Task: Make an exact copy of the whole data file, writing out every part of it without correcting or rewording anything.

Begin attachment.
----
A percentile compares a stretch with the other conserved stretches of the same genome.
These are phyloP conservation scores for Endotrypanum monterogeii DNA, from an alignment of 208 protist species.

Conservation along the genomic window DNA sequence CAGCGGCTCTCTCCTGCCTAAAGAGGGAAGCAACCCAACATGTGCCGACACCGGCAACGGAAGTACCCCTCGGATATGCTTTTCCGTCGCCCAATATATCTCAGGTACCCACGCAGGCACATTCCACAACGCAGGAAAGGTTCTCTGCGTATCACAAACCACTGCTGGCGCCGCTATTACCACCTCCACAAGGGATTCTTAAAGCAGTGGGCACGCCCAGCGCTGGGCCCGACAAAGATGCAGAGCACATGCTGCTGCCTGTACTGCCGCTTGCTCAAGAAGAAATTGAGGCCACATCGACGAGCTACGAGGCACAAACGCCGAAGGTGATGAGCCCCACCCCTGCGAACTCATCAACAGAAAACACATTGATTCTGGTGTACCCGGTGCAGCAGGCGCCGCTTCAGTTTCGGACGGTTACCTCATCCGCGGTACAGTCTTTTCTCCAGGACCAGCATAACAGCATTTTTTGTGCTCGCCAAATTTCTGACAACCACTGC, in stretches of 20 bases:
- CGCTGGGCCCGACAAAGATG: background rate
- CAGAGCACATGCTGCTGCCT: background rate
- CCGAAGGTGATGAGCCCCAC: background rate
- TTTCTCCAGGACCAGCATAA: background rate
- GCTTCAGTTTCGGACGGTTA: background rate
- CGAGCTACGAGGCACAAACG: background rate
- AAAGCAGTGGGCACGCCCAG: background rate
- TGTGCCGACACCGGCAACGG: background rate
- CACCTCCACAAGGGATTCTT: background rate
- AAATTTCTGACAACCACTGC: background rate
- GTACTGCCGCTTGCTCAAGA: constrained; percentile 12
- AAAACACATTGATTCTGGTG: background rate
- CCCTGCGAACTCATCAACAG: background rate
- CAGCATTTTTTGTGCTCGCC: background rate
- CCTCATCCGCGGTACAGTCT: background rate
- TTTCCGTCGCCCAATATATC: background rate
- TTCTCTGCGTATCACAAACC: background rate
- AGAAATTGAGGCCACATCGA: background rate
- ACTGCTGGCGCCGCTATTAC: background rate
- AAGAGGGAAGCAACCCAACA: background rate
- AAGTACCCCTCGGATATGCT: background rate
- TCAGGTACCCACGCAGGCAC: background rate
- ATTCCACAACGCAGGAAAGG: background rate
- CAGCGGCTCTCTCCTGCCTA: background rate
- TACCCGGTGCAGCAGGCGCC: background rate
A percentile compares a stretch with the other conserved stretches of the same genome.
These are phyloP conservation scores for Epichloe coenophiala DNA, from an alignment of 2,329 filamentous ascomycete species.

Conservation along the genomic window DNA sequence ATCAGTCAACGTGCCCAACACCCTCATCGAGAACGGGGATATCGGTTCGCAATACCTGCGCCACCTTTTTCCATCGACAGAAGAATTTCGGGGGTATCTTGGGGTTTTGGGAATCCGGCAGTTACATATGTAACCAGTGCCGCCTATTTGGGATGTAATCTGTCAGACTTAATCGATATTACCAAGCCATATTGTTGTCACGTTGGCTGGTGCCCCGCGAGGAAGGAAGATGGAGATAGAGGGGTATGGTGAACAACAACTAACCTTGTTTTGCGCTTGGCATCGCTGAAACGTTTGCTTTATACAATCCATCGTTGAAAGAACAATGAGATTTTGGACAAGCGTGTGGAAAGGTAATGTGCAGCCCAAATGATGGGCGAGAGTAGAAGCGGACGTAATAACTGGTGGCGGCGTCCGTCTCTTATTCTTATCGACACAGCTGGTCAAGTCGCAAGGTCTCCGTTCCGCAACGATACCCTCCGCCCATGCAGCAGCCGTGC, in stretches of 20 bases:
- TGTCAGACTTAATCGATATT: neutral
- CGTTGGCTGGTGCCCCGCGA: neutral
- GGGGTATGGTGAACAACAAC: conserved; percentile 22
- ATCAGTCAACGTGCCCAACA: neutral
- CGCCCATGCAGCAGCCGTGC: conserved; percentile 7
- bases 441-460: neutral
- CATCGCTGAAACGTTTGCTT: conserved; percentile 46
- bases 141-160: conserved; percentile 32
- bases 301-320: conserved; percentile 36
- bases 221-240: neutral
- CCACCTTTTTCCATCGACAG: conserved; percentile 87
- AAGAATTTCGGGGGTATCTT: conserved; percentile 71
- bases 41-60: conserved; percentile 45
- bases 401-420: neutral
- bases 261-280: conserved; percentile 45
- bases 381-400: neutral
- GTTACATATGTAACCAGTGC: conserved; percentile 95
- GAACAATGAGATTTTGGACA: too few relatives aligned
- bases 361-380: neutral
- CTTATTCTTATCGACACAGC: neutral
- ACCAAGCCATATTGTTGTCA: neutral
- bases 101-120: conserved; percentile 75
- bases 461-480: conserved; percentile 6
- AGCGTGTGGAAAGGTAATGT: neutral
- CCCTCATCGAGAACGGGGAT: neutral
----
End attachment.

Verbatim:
A percentile compares a stretch with the other conserved stretches of the same genome.
These are phyloP conservation scores for Endotrypanum monterogeii DNA, from an alignment of 208 protist species.

Conservation along the genomic window DNA sequence CAGCGGCTCTCTCCTGCCTAAAGAGGGAAGCAACCCAACATGTGCCGACACCGGCAACGGAAGTACCCCTCGGATATGCTTTTCCGTCGCCCAATATATCTCAGGTACCCACGCAGGCACATTCCACAACGCAGGAAAGGTTCTCTGCGTATCACAAACCACTGCTGGCGCCGCTATTACCACCTCCACAAGGGATTCTTAAAGCAGTGGGCACGCCCAGCGCTGGGCCCGACAAAGATGCAGAGCACATGCTGCTGCCTGTACTGCCGCTTGCTCAAGAAGAAATTGAGGCCACATCGACGAGCTACGAGGCACAAACGCCGAAGGTGATGAGCCCCACCCCTGCGAACTCATCAACAGAAAACACATTGATTCTGGTGTACCCGGTGCAGCAGGCGCCGCTTCAGTTTCGGACGGTTACCTCATCCGCGGTACAGTCTTTTCTCCAGGACCAGCATAACAGCATTTTTTGTGCTCGCCAAATTTCTGACAACCACTGC, in stretches of 20 bases:
- CGCTGGGCCCGACAAAGATG: background rate
- CAGAGCACATGCTGCTGCCT: background rate
- CCGAAGGTGATGAGCCCCAC: background rate
- TTTCTCCAGGACCAGCATAA: background rate
- GCTTCAGTTTCGGACGGTTA: background rate
- CGAGCTACGAGGCACAAACG: background rate
- AAAGCAGTGGGCACGCCCAG: background rate
- TGTGCCGACACCGGCAACGG: background rate
- CACCTCCACAAGGGATTCTT: background rate
- AAATTTCTGACAACCACTGC: background rate
- GTACTGCCGCTTGCTCAAGA: constrained; percentile 12
- AAAACACATTGATTCTGGTG: background rate
- CCCTGCGAACTCATCAACAG: background rate
- CAGCATTTTTTGTGCTCGCC: background rate
- CCTCATCCGCGGTACAGTCT: background rate
- TTTCCGTCGCCCAATATATC: background rate
- TTCTCTGCGTATCACAAACC: background rate
- AGAAATTGAGGCCACATCGA: background rate
- ACTGCTGGCGCCGCTATTAC: background rate
- AAGAGGGAAGCAACCCAACA: background rate
- AAGTACCCCTCGGATATGCT: background rate
- TCAGGTACCCACGCAGGCAC: background rate
- ATTCCACAACGCAGGAAAGG: background rate
- CAGCGGCTCTCTCCTGCCTA: background rate
- TACCCGGTGCAGCAGGCGCC: background rate
A percentile compares a stretch with the other conserved stretches of the same genome.
These are phyloP conservation scores for Epichloe coenophiala DNA, from an alignment of 2,329 filamentous ascomycete species.

Conservation along the genomic window DNA sequence ATCAGTCAACGTGCCCAACACCCTCATCGAGAACGGGGATATCGGTTCGCAATACCTGCGCCACCTTTTTCCATCGACAGAAGAATTTCGGGGGTATCTTGGGGTTTTGGGAATCCGGCAGTTACATATGTAACCAGTGCCGCCTATTTGGGATGTAATCTGTCAGACTTAATCGATATTACCAAGCCATATTGTTGTCACGTTGGCTGGTGCCCCGCGAGGAAGGAAGATGGAGATAGAGGGGTATGGTGAACAACAACTAACCTTGTTTTGCGCTTGGCATCGCTGAAACGTTTGCTTTATACAATCCATCGTTGAAAGAACAATGAGATTTTGGACAAGCGTGTGGAAAGGTAATGTGCAGCCCAAATGATGGGCGAGAGTAGAAGCGGACGTAATAACTGGTGGCGGCGTCCGTCTCTTATTCTTATCGACACAGCTGGTCAAGTCGCAAGGTCTCCGTTCCGCAACGATACCCTCCGCCCATGCAGCAGCCGTGC, in stretches of 20 bases:
- TGTCAGACTTAATCGATATT: neutral
- CGTTGGCTGGTGCCCCGCGA: neutral
- GGGGTATGGTGAACAACAAC: conserved; percentile 22
- ATCAGTCAACGTGCCCAACA: neutral
- CGCCCATGCAGCAGCCGTGC: conserved; percentile 7
- bases 441-460: neutral
- CATCGCTGAAACGTTTGCTT: conserved; percentile 46
- bases 141-160: conserved; percentile 32
- bases 301-320: conserved; percentile 36
- bases 221-240: neutral
- CCACCTTTTTCCATCGACAG: conserved; percentile 87
- AAGAATTTCGGGGGTATCTT: conserved; percentile 71
- bases 41-60: conserved; percentile 45
- bases 401-420: neutral
- bases 261-280: conserved; percentile 45
- bases 381-400: neutral
- GTTACATATGTAACCAGTGC: conserved; percentile 95
- GAACAATGAGATTTTGGACA: too few relatives aligned
- bases 361-380: neutral
- CTTATTCTTATCGACACAGC: neutral
- ACCAAGCCATATTGTTGTCA: neutral
- bases 101-120: conserved; percentile 75
- bases 461-480: conserved; percentile 6
- AGCGTGTGGAAAGGTAATGT: neutral
- CCCTCATCGAGAACGGGGAT: neutral